I think another reason I have taken a break from this VERY well written biography is that the author makes no attempt to sugar coat Nabokov's personality. Nabokov's parents had 50 servants and it the author seems to convey that Nabokov thought he was a superior human being to those less fortunate (Nabobov had no problem with his parents' instruction not to talk to the servants); Nabokov seemed to use women like objects before he found the love of his life, and purposely played with their emotions, in the process emotionally hurting the multiple women he had sex with before finding the love of his life. Nabokov's enduring hobby was chasing down the most beautiful and rate butterflies he could find, killing them in a jar, then pinning them in an exhibition box.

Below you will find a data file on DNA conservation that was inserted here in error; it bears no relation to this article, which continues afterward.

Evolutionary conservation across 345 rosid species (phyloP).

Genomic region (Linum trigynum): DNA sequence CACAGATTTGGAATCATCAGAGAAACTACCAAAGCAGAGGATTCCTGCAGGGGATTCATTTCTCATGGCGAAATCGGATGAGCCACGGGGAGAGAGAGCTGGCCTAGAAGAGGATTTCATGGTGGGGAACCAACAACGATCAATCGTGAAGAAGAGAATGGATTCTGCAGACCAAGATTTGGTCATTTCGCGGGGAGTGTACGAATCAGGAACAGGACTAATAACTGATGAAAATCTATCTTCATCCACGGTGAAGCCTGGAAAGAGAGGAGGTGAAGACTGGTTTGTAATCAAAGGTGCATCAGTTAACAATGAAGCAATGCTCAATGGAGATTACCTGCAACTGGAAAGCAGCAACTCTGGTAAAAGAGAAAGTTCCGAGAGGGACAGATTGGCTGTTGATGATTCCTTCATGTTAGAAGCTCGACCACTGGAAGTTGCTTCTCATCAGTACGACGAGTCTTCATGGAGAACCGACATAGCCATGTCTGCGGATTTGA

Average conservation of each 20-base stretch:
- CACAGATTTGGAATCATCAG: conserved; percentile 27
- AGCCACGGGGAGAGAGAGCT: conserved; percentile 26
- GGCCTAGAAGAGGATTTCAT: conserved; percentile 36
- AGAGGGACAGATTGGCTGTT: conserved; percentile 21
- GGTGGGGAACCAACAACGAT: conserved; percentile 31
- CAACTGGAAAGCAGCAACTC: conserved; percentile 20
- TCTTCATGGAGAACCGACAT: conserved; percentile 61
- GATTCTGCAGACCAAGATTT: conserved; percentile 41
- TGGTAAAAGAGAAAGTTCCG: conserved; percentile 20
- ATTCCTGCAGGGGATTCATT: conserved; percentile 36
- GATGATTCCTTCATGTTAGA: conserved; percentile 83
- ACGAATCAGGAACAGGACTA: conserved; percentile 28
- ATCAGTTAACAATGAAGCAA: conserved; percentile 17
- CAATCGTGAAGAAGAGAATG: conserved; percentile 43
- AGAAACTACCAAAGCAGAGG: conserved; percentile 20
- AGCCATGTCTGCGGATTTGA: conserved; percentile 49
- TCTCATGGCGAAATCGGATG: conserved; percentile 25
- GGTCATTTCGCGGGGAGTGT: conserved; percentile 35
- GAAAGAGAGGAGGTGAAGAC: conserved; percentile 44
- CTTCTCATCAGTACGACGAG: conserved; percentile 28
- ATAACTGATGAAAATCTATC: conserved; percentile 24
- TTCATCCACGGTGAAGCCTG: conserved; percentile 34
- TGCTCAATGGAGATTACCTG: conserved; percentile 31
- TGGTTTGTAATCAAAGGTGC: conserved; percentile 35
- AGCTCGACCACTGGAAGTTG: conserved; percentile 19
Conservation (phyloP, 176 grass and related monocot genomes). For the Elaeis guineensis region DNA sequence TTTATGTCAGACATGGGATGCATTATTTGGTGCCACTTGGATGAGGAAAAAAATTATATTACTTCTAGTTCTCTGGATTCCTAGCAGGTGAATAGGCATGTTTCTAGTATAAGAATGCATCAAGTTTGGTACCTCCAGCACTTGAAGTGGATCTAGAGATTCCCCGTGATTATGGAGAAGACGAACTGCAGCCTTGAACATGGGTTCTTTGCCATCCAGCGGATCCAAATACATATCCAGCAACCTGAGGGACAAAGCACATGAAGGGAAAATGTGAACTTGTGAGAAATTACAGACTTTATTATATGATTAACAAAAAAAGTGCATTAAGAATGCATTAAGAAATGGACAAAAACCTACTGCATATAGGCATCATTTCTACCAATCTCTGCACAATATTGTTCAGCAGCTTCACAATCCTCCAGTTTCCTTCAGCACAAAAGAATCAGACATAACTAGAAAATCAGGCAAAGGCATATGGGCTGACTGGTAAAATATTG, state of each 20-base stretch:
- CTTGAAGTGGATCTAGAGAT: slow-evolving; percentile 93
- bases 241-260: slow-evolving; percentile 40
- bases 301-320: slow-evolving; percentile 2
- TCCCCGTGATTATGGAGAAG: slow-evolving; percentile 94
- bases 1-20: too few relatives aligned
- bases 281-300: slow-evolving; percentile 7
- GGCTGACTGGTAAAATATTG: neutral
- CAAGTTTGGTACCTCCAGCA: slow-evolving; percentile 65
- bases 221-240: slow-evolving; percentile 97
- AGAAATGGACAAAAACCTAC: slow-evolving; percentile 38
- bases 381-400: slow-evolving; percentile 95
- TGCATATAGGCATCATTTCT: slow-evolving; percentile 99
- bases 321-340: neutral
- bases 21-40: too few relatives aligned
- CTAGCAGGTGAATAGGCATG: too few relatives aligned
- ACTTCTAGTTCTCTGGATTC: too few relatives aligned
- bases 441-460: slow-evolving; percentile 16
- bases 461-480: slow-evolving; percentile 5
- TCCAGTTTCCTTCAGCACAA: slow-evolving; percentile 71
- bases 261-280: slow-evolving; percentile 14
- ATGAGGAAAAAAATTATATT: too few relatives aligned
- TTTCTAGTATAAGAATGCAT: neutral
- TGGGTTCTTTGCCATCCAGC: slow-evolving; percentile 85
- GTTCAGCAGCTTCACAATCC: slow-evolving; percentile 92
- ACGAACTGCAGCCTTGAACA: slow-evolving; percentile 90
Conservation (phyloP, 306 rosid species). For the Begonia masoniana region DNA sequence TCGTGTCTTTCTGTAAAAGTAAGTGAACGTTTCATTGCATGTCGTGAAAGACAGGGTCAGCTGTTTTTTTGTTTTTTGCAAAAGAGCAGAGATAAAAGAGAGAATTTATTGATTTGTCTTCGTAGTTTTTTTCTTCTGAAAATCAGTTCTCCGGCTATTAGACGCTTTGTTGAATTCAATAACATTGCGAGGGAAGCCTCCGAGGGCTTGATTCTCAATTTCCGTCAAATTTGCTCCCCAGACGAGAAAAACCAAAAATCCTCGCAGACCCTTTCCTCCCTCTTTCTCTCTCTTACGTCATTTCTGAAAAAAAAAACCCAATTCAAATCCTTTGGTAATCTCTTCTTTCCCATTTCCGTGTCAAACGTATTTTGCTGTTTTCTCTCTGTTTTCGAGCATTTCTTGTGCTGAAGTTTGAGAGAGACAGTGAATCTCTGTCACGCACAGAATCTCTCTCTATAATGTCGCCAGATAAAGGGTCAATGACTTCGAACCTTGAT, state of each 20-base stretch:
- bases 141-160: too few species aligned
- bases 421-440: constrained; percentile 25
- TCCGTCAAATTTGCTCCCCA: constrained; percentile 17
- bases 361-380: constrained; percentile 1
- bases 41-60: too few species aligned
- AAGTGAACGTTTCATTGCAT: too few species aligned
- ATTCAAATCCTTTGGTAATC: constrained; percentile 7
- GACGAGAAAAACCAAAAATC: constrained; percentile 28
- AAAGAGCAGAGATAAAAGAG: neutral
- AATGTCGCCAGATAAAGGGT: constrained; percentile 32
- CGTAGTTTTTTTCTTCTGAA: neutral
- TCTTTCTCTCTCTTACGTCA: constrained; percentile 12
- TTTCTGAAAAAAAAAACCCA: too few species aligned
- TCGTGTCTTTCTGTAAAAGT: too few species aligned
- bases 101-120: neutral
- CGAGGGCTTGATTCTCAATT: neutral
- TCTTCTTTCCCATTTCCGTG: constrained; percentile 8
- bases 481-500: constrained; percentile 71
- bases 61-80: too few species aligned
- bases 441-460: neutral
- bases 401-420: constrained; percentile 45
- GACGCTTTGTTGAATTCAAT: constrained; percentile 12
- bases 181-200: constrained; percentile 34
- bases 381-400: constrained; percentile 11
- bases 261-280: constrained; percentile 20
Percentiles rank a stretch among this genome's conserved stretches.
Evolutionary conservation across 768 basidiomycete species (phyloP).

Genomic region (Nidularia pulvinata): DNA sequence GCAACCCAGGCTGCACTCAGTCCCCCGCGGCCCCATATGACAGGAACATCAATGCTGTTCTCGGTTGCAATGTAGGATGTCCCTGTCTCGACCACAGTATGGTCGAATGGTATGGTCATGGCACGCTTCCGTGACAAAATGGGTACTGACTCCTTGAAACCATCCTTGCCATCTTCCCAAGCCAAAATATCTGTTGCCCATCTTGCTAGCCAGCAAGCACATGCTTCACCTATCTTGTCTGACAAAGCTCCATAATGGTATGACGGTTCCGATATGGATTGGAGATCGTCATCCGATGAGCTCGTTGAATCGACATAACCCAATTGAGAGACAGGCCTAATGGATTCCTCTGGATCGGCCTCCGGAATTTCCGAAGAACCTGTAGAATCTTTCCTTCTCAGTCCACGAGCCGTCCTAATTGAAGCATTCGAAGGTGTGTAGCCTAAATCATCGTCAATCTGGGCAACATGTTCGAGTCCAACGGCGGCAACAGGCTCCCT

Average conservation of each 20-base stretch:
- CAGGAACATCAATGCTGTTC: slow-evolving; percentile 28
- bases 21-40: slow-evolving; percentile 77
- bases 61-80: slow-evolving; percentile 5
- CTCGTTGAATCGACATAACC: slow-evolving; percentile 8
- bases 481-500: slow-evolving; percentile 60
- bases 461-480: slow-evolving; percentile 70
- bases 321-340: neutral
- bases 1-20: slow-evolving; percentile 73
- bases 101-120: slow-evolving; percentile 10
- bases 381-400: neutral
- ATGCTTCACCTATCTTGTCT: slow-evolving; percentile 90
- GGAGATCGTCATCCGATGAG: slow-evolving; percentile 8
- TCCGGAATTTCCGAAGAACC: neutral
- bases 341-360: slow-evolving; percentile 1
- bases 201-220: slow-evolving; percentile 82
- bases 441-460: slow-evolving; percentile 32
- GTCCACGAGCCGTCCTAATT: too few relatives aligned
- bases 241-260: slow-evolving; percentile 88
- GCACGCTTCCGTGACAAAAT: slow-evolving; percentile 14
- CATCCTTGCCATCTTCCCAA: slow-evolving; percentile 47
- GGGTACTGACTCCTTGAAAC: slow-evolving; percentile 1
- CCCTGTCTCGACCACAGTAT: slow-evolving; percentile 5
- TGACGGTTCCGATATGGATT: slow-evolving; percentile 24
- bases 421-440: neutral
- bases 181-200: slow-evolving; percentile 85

In sum, Boyd does an excellent job portraying Nabokov, his surroundings, and dealings with others and his inner thoughts. Its an excellent highly intelligent biography about a man I happened not to like after learning about him. I look forward to finishing the book, but do not know if I will buy the second volume about Nabokov's life in the US, as it apparently focuses on close examination of Nabokov's works which I have not read.
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0 of 2 people found the following review helpful
on August 31, 2014
Format: PaperbackVerified Purchase
Pretty boring and too much about novels.